Gail Mangham has been involved in the Prescott arts scene for many years as an actress, director, teacher, and promoter. She's also been instrumental in helping efforts to restore the Elks Theatre.
Her latest project, called The Artist's Path, debuted before a good sized crowd on Sunday, Jan. 17, at the Prescott Public Library Founders Suite, where artists from different genres including filmmakers, poets, actors, photographers and more, performed snippets of their work for an appreciative audience.
Mangham said she is always looking for quality artists whose work moves her and she wanted to give the artists an introduction and exposure to the community.
Judging on the quality of the presentations seen on Sunday, Mangham certainly has an eye for talent. She said one of the things she likes about Prescott, or any community for that matter, is the fact that: "I never know when the person sitting across from me is harboring a hidden talent."
One of the goals of the non-profit arts group will be to provide stipends to chosen artists to develop and share their talent.
For that, she'll need to collect money for the artists she finds, a challenge that is never easy in Prescott but one that she's committed to undertaking.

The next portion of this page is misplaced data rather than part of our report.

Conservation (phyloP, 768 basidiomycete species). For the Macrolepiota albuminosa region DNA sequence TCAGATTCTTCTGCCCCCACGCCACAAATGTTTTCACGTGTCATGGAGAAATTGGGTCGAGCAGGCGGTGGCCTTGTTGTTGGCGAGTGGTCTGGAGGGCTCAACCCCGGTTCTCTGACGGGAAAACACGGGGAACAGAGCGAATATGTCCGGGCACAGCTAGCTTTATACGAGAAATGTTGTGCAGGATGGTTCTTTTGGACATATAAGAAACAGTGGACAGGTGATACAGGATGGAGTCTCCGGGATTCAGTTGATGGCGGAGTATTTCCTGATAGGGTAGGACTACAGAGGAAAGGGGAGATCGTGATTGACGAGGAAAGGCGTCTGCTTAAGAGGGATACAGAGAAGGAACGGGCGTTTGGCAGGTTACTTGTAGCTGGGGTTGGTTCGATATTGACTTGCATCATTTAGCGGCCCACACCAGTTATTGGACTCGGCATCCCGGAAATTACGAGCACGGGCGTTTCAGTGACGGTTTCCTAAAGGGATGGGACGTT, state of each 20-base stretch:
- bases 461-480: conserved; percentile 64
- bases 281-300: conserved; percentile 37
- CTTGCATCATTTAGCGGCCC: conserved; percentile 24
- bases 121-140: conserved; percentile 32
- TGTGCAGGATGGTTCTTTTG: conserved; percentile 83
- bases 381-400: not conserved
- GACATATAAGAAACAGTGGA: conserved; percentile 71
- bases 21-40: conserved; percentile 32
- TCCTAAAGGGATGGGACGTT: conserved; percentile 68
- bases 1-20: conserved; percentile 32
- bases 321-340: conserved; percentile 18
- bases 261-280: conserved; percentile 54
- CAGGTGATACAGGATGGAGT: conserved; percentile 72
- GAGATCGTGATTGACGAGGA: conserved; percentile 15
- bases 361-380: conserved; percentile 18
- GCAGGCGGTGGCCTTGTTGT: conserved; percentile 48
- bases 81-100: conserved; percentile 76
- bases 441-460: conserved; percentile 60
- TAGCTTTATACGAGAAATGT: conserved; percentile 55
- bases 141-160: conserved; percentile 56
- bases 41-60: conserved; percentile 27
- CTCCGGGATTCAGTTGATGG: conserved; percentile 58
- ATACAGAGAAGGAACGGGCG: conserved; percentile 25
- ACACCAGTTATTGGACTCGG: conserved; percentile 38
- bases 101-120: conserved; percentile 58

Information on the Artist's Path and how to contribute, links to artists, and plans for future events can be found on www.theartistspath.org.
"Quite frankly, I'm going to need $40, 000," Mangham said, to advance her plans.
The vision statement of The Artist's Path is: "To become a regional, national leader in the arts, building bridges between cultures, exploring the source of artistic inspiration, discovering the diversity within the artistic communities of the world, all while examining the role of the artist in society and how he or she effects change."
The inaugural two hour free show included drama by Mangham and Sacred Heart theater and music teacher, Dino Palazzi; poetry by Apollo and Ada Aharoni; docudrama by Terri New; 14 year-old Navajo filmmaker, Camille Manybeads; Hopi visual artist, Filmer Kewanyama; Ukranian sand painting artist, Kseniya Simonova; a dance film by Nicole Romine; opera by Ember Crocker Larson; memoirs by Arlene, Harold, and Sonia Minuskin, and more.
"This town needs this," said Apollo Poetry, a 26 year-old self described traveling poet, who changed his name to reflect his commitment to the art form.
"There is a certain vibration behind the words we say and what we say ripples in other people's lives and touches their hearts. Poetry is being able to take the intangible and make it tangible," Apollo said.
"All art is that; something that's invisible and all of a sudden making it exist."
Mangham hopes to make art more visible in the Prescott area and got a good start on Sunday.
The next official Artist's Path event features another film by Camille Manybeads, "In The Footsteps of Yellow Woman," at 1:30 and 2:30 on Sunday, April 18, at the Prescott Public Library Founders Suite.